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Somali bomb claims 231 – Government blames Al-Shebab

A Somali man reacts next to a dead body on the site where a car bomb exploded at the center of Mogadishu, on Oct 14. More than 230 people were killed when a car bomb exploded on a busy street in Somalia’s capital Mogadishu on Saturday, a police official said. (AFP)

MOGADISHU, Somalia, Oct 15, (AP): The death toll from the most powerful bomb blast witnessed in Somalia’s capital rose to 231 with more than 275 injured, making it the deadliest single attack ever in this Horn of Africa nation, said a senator. Abshir Abdi Ahmed said the toll comes from doctors at hospitals he has visited in Mogadishu.

Many of the bodies in hospital mortuaries have not yet been identified, he said. Saturday’s blast is the single deadliest attack ever in this Horn of Africa nation. Doctors struggled to assist horrifically wounded victims, many burned beyond recognition. Officials feared the toll would continue to climb from Saturday’s truck bomb that targeted a busy street near key ministries.

Ambulance sirens still echoed across the city throughout Sunday as bewildered families wandered in the rubble of buildings, looking for missing relatives. “In our 10 year experience as the first responder in #Mogadishu, we haven’t seen anything like this,” the Aamin Ambulance service tweeted.

Grief overwhelmed many. “There’s nothing I can say. We have lost everything,” wept Zainab Sharif, a mother of four who lost her husband. She sat outside a hospital where he was pronounced dead after hours of efforts by doctors to save him from an arterial injury.

President Mohamed Abdullahi Mohamed declared three days of mourning and joined thousands of people who responded to a desperate plea by hospitals to donate blood for the wounded victims. “I am appealing all Somali people to come forward and donate,” he said. “The hospital is overwhelmed by both dead and wounded. We also received people whose limbs were cut away by the bomb. This is really horrendous, unlike any other time in the past,” said Dr Mohamed Yusuf, the director of Medina hospital. Overnight, rescue workers with flashlights searched for survivors trapped under the rubble of the largely destroyed Safari Hotel, which is close to Somalia’s foreign ministry.

The explosion blew off metal gates and blast walls erected outside the hotel. Somalia’s government has blamed the al-Qaeda-linked al-Shebab extremist group for the attack it called a “national disaster.” However, al-Shebab, which often targets high-profile areas of the capital with bombings, had yet to comment. “They don’t care about the lives of Somali people, mothers, fathers and children,” Prime Minister Hassan Ali Khaire said. “They have targeted the most populated area in Mogadishu, killing only civilians.” Somalia’s information minister, Abdirahman Omar, said the blast was the largest the city had ever seen. “It’s a sad day. This how merciless and brutal they are, and we have to unite against them,” he said, speaking to the state-run radio station.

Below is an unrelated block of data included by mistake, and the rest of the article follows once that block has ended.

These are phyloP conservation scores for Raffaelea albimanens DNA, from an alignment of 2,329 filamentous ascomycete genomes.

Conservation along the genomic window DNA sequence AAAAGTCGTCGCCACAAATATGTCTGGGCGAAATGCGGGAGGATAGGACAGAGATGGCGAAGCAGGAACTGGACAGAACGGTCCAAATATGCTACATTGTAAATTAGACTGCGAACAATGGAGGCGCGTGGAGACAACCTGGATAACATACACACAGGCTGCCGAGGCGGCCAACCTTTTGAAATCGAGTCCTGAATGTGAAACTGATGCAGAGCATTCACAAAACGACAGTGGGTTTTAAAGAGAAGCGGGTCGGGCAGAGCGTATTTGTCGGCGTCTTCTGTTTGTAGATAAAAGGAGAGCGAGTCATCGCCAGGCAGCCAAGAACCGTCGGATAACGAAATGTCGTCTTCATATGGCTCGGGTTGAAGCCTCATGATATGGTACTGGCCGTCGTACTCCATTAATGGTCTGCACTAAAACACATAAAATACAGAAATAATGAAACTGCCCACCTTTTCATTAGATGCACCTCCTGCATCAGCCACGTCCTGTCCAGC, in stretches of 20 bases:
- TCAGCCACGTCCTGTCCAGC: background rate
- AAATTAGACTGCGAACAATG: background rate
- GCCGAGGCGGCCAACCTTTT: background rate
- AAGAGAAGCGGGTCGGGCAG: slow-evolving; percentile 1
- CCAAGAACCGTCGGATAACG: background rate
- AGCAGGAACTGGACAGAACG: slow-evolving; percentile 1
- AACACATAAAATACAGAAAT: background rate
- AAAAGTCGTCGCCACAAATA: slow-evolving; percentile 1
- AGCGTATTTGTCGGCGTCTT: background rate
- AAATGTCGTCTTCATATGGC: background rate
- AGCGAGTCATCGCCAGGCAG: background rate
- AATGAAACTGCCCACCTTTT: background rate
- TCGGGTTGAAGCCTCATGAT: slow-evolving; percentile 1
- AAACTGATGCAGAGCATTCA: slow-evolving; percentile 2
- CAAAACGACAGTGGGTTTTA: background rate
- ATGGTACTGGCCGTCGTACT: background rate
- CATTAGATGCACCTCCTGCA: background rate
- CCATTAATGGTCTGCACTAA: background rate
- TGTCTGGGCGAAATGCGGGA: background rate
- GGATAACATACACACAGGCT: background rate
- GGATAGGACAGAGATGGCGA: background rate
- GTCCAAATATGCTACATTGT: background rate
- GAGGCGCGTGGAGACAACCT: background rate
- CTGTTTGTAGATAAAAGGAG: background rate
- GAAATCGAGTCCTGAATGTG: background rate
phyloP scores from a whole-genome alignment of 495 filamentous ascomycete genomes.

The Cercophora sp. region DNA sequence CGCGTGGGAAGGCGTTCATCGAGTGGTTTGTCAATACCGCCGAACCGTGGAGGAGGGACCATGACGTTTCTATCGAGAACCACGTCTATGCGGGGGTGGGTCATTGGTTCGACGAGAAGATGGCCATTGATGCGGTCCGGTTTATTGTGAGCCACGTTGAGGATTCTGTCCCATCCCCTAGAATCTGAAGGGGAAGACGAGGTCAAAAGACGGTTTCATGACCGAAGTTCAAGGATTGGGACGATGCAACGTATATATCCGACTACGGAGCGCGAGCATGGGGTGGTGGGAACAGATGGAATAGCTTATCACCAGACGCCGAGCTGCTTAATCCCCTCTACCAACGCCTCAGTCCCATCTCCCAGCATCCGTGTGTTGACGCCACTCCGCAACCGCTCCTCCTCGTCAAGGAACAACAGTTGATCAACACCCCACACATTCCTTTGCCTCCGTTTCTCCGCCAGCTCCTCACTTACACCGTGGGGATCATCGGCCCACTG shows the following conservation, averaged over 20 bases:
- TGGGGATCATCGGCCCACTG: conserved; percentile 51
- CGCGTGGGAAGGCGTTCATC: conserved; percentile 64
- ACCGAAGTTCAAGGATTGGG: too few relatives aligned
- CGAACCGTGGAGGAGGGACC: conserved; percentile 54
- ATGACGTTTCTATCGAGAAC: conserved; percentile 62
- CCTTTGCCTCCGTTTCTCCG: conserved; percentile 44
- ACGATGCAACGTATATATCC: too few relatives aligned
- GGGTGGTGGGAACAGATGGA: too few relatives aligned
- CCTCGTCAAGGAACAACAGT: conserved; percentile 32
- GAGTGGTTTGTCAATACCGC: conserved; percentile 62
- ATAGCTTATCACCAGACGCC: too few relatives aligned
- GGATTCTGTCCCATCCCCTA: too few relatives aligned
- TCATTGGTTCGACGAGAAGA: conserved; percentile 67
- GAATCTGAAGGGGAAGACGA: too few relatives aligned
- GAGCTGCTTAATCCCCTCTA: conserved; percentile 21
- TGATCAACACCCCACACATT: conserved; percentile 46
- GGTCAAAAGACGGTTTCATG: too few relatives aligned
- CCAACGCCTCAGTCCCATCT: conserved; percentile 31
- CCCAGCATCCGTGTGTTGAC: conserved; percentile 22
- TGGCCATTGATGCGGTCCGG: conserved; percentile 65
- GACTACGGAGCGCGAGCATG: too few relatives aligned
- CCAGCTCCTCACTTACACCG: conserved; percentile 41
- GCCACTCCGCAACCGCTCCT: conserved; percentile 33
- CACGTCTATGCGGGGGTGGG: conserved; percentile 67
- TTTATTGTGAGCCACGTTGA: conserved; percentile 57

The United States joined the condemnation, saying “such cowardly attacks reinvigorate the commitment of the United States to assist our Somali and African Union partners to combat the scourge of terrorism.” The US military has stepped up drone strikes and other efforts this year against al-Shebab, which is also fighting the Somali military and over 20,000 African Union forces in the country. Saturday’s blast occurred two days after the head of the US Africa Command was in Mogadishu to meet with Somalia’s president, and two days after the country’s defense minister and army chief resigned for undisclosed reasons. Meanwhile, Maryan Abdullahi’s father had been preparing to fly to Somalia’s capital on Sunday to attend the happiest moment in his daughter’s life: her graduation day.

Instead, he will bury her. On Saturday, the 22-year-old Abdullahi was making final preparations for graduation after years of medical studies when a massive truck bomb detonated in the middle of a Mogadishu street where she was travelling in a car with friends. They were killed in what has been called the single deadliest attack in Somalia’s history. “A sad day. Her family was so proud of her and were counting the hours before her graduation,” said Amino Ahmed, Abdullahi’s classmate, with tears in her reddened eyes. “The life of a rising star was sadly cut short.” As stories of the victims emerged, bewildered family members were still picking their way through the rubble Sunday. Ambulance sirens wailed, and overwhelmed hospitals pleaded for blood donations.

Mogadishu, a city long accustomed to deadly bombings by the Somaliabased al-Shebab Islamic extremist group, was stunned by the force of Saturday’s blast. As the huge plume of smoke began to rise, residents said the explosion was the most powerful they’d heard in years. “With a heavy heart I would say this is the worst attack I have ever witnessed,” said Masoud Mohamed, who lost family members in the blast. Parts of the busy Hodan district were flattened, with concrete buildings mangled. Cars burned. Bodies were rushed away by shaken survivors, with bloodied sandals left behind. Children carried away charred remains in cardboard boxes.

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